Girl Scouts of Southern Illinois (GSSI) is pleased to announce that Tessa Beckmann from Germantown has earned the Girl Scout Gold Award, the highest award a Girl Scout can receive. For her Girl Scout Gold Award project, Tessa created a large garden for the St. Vincent de Paul food pantry to help provide fresh produce to families in need.
“My sister did a project while in nursing school on food deserts
that interested me,” she explained. “Food deserts are where there are
little to no fresh fruit and vegetables available. I realized that
recipients of food from the pantry only receive boxed or canned goods
and I wanted to be able to get fresh produce to families that could
not afford to buy it for themselves.”
To help make a difference, Tessa collaborated with the Village of Germantown and local volunteers to design, plant and fertilize a large garden that could provide fresh fruits and vegetables to families in need. She not only cultivated the land, but developed a reliable water source to sustain the garden, as well. Working with city hall, she helped revitalize an old well using supplies donated from area businesses. She then recruited additional volunteers to sustain the garden through regular weeding, watering and harvesting. Fruits and vegetables that were grown and collected by the volunteer team led by Tessa were distributed by St. Vincent de Paul food pantry.
To spread awareness about the value of community gardens, Tessa
promoted her Girl Scout Gold Award project in the community through a
Facebook Page and an educational program for children. At the
educational program, she explained the steps to her project and then
taught kids about caring for a garden. Through her Facebook Page, she
published updates on the progress of her garden and shared information
about food deserts and how community gardens can help overcome them.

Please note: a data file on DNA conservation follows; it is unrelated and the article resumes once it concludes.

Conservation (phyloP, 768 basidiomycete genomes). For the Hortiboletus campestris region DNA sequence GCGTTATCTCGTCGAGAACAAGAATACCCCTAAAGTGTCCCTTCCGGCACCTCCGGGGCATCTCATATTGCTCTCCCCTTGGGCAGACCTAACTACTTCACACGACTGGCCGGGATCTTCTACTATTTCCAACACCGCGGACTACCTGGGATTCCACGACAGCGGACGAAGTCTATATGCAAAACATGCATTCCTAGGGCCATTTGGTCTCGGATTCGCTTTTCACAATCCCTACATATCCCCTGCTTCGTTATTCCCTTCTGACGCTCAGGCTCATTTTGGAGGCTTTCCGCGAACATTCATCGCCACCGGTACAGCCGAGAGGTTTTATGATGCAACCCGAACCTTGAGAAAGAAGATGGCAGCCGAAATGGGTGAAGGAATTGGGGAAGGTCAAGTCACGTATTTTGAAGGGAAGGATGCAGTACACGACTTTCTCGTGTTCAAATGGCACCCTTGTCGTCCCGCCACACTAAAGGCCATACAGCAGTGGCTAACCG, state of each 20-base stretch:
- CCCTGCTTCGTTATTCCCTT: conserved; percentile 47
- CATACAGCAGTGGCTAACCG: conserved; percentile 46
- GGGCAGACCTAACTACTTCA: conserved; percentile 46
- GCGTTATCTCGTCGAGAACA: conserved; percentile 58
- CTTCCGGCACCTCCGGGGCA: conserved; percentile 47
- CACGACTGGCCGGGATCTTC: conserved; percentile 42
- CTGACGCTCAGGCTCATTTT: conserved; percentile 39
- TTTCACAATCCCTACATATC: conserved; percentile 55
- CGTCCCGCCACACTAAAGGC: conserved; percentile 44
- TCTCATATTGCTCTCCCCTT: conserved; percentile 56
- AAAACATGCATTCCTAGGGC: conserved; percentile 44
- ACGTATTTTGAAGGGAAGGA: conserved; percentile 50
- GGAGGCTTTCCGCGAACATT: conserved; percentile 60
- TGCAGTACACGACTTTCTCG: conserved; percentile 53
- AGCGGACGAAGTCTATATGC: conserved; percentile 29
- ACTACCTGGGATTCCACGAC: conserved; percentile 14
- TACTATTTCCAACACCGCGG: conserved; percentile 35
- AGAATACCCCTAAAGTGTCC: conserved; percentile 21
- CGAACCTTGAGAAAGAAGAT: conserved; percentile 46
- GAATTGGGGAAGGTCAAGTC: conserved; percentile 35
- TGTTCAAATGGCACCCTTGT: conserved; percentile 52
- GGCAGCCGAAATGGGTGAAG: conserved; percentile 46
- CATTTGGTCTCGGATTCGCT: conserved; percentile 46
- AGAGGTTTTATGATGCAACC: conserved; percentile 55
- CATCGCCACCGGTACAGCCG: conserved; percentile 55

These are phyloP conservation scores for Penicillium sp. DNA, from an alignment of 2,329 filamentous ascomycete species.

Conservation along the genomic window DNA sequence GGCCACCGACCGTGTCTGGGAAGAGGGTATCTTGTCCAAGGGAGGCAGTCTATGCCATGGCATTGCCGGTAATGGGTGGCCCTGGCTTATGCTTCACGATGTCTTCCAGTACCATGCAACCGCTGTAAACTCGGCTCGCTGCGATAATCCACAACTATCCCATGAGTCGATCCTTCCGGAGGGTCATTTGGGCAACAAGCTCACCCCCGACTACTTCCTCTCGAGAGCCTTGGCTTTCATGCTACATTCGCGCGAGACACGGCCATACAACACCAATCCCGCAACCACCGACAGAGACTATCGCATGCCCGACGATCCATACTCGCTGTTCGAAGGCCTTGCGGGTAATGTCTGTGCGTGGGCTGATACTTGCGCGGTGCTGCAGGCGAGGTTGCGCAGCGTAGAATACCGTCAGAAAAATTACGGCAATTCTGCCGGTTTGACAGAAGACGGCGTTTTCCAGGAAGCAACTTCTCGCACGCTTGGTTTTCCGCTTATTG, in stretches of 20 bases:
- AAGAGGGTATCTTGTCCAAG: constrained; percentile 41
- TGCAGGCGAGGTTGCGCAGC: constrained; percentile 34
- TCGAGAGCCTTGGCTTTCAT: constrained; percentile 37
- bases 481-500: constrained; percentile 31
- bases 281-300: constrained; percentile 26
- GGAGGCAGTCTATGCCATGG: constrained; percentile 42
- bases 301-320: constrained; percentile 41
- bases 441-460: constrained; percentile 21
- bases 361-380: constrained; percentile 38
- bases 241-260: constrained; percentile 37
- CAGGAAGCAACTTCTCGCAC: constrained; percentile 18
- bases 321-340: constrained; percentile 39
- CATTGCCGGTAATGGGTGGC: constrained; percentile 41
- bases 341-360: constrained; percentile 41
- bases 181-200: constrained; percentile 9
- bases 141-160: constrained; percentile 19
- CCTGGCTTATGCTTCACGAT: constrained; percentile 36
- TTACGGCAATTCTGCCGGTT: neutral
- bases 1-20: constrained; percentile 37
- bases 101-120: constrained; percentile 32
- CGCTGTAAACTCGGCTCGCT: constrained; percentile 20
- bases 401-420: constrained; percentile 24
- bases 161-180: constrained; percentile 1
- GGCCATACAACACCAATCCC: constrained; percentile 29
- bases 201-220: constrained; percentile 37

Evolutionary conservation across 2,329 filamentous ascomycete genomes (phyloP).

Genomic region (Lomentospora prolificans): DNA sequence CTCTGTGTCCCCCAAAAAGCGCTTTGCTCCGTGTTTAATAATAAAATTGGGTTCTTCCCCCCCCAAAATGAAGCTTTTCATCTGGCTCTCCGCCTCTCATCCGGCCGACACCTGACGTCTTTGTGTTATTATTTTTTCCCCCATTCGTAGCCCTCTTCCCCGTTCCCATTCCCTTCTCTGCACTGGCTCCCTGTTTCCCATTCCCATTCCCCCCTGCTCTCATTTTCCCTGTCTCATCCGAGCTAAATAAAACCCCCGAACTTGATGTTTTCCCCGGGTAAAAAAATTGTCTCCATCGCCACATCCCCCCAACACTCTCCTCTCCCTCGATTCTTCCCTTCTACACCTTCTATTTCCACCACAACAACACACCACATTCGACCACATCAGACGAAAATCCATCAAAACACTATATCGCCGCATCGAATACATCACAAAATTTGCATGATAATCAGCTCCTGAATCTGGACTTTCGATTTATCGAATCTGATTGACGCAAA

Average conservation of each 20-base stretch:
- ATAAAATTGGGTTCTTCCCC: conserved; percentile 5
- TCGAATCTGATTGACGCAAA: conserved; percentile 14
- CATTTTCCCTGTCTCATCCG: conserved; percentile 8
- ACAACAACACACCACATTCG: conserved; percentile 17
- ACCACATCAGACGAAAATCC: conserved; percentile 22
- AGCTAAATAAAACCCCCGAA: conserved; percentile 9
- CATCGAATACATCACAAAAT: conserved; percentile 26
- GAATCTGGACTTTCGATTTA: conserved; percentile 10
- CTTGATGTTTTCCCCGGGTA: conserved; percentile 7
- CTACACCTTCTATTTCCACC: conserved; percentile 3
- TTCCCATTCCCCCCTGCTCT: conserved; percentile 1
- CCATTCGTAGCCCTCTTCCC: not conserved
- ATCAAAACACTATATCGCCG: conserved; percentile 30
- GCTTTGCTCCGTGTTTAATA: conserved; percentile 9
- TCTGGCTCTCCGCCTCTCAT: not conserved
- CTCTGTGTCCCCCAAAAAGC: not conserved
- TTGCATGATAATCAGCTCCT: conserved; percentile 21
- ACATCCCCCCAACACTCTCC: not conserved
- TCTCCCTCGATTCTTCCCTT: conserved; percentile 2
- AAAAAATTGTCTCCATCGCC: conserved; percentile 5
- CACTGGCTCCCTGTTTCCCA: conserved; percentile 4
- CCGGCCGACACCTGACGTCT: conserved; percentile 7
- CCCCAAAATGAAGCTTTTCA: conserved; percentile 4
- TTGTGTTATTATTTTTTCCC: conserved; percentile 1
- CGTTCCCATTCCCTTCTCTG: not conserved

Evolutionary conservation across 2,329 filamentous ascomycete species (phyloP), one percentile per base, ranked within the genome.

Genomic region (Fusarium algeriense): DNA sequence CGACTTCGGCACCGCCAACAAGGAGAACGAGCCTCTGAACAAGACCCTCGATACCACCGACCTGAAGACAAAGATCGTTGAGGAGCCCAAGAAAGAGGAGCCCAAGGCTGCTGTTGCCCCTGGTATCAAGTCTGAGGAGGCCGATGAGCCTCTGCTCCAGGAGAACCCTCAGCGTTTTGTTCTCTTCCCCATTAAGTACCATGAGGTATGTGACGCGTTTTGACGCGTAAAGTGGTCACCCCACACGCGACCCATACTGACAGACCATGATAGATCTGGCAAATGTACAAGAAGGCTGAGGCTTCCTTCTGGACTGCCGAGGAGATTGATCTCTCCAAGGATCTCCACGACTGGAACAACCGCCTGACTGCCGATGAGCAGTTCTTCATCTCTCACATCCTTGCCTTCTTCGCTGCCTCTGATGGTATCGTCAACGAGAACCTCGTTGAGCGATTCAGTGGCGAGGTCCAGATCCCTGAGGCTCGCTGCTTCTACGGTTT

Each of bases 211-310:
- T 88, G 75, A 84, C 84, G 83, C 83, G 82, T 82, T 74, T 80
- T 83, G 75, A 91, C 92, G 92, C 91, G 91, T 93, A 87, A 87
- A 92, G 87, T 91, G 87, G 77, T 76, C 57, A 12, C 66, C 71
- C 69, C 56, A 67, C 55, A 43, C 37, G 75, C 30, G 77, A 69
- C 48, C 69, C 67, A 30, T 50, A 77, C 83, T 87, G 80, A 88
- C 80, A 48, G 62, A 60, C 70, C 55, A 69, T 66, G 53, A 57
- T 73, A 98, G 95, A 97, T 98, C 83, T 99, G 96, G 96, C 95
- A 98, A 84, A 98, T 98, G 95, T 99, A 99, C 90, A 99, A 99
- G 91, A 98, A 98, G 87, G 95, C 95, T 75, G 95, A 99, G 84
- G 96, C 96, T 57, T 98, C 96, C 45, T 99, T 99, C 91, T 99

She also urged area gardeners to donate any surplus produce to help
nourish families in need.
Tessa shared that along helping her community, she experienced personal rewards from earning her Girl Scout Gold Award, as well.
“You get out of your garden what you put into it. It seems like a lot of work, but if you make a plan and follow it, you can reap great rewards,” she said. “I will not be afraid to take on the role of leader now. I feel like I could take on other roles in my community and make changes for the positive.”
Tessa is the daughter of Deb and Gary Beckmann. She is currently a junior at Breese Central High School and has been a Girl Scout for 11 years.
The Girl Scout Gold Award, the highest award a Girl Scout can earn, recognizes a Girl Scout's commitment to excellence as she develops skills and values to meet present and future challenges in her life. To earn the Girl Scout Gold Award, a Girl Scout Senior or Girl Scout Ambassador must design and carry out a project that fulfills a need within a girl’s community, creates change, and is sustainable. The project must be completed with a suggested minimum of 80 hours of work. Only about 5 percent of eligible girls earn the prestigious Gold Award.